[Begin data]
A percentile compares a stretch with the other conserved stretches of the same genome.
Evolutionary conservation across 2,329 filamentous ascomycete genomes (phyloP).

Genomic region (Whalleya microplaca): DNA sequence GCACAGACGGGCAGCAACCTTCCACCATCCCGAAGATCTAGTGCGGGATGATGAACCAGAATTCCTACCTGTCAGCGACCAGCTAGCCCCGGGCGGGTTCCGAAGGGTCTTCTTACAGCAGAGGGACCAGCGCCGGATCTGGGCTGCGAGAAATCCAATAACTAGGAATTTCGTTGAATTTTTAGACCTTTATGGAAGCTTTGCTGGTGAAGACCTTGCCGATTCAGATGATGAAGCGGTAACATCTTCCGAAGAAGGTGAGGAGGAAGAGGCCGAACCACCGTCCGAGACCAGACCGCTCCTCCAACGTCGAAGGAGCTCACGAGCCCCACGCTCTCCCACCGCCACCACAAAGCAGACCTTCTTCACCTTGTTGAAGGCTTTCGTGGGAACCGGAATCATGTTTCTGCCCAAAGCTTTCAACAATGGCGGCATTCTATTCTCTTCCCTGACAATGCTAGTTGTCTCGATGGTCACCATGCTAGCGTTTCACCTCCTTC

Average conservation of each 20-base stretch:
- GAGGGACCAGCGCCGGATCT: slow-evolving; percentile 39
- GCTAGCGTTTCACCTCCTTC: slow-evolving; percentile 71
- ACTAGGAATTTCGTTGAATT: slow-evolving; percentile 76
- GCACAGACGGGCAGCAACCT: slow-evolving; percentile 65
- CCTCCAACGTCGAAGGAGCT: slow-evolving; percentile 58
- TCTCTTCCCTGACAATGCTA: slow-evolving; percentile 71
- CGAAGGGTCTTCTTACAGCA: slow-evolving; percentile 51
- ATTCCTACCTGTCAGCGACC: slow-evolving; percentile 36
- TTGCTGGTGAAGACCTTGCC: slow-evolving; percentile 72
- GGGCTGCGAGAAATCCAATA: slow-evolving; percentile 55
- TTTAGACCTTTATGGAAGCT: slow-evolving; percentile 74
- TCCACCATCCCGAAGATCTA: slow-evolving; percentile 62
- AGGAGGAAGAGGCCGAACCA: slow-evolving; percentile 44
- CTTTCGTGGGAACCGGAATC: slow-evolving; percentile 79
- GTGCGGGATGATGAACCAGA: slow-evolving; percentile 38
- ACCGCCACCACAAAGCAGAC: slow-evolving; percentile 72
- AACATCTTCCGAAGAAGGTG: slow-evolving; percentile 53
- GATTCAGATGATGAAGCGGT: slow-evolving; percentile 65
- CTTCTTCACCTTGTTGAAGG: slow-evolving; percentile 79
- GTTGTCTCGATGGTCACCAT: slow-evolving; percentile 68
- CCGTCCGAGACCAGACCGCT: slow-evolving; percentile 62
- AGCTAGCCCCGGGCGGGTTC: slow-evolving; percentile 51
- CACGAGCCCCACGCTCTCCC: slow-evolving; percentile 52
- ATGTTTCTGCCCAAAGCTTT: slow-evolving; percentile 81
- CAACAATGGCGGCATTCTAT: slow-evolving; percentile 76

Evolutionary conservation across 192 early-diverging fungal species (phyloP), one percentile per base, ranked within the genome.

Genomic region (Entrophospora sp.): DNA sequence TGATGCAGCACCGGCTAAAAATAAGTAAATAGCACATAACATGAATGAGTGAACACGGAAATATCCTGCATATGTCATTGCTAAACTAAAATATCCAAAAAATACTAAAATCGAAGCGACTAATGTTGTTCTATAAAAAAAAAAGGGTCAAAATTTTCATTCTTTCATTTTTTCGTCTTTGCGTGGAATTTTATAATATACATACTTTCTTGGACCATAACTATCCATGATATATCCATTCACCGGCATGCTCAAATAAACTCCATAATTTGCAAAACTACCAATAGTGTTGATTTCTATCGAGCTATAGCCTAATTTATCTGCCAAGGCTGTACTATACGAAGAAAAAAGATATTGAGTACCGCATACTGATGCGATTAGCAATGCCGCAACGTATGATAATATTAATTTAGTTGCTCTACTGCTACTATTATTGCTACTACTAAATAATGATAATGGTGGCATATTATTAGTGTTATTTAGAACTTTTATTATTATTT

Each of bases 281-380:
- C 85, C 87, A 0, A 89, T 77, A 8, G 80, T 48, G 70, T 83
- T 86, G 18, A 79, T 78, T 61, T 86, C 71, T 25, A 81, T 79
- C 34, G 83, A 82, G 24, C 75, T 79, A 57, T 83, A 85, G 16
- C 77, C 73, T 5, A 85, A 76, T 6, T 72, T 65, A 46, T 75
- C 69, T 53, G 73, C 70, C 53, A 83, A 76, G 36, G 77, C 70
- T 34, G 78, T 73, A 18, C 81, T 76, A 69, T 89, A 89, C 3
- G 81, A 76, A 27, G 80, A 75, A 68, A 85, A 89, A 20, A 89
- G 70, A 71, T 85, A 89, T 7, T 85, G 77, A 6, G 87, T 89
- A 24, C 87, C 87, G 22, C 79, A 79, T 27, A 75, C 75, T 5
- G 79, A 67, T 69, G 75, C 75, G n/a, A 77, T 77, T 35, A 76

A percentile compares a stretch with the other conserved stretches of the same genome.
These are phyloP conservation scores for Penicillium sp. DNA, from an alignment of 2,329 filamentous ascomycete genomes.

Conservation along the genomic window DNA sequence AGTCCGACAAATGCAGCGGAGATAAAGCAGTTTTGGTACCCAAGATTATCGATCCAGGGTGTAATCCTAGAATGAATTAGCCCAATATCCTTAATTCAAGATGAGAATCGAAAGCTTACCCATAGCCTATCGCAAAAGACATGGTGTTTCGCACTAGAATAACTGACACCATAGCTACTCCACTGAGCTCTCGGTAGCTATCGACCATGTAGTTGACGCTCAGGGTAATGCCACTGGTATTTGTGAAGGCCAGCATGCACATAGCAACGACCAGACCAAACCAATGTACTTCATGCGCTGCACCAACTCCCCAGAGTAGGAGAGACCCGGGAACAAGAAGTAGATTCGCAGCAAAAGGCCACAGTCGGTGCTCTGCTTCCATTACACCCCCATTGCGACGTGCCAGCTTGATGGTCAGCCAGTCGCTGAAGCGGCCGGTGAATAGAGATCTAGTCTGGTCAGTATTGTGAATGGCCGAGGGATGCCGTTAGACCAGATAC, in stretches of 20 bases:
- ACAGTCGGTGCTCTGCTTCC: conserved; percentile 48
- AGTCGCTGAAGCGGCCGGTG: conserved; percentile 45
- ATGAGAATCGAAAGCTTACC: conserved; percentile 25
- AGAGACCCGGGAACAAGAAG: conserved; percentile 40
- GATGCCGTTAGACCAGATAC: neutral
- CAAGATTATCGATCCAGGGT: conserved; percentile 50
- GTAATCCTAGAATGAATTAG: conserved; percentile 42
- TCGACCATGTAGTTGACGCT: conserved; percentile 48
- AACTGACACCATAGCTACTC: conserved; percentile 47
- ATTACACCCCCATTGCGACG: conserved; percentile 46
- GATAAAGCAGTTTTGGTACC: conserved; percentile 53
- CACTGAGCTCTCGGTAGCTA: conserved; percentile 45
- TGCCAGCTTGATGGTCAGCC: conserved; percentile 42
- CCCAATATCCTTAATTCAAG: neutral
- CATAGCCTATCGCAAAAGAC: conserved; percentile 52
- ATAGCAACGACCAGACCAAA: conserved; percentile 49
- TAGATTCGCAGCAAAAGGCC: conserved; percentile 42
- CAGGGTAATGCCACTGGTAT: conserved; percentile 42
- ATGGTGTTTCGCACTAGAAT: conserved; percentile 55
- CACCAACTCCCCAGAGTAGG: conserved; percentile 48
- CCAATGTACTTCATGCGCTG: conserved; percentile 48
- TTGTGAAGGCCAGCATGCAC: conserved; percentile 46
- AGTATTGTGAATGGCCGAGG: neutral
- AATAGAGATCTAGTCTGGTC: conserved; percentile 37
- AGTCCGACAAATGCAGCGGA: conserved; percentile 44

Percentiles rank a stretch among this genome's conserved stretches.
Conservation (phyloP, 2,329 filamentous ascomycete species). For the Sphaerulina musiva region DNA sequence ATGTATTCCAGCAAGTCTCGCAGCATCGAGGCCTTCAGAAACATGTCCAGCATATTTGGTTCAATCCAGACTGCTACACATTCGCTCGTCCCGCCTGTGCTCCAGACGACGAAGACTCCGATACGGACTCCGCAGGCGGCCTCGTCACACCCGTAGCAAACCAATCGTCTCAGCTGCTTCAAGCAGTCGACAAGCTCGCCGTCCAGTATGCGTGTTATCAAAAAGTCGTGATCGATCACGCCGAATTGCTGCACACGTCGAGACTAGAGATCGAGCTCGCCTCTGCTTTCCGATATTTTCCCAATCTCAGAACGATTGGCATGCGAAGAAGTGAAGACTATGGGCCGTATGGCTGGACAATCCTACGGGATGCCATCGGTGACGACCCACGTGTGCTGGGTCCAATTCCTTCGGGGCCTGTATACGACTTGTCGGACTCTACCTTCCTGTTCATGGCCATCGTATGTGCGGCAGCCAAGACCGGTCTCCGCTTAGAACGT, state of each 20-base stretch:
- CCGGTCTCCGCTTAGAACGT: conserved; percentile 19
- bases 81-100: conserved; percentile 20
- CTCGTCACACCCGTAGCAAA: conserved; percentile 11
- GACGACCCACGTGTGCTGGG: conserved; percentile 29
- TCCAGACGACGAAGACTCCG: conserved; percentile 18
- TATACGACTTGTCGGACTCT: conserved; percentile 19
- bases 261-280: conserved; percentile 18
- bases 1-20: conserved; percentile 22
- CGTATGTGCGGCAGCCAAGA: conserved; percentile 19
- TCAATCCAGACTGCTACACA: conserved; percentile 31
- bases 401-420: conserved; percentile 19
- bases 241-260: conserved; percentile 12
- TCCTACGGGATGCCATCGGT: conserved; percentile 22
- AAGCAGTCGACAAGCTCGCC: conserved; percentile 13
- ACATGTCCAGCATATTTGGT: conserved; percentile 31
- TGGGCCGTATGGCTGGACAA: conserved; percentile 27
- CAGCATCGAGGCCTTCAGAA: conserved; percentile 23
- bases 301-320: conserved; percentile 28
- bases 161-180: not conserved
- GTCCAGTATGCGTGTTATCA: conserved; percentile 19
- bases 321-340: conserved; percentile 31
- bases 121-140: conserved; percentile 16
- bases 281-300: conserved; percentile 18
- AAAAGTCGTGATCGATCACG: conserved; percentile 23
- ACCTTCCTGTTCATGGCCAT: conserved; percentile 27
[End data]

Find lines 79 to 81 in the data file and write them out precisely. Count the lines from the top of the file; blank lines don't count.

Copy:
- bases 261-280: conserved; percentile 18
- bases 1-20: conserved; percentile 22
- CGTATGTGCGGCAGCCAAGA: conserved; percentile 19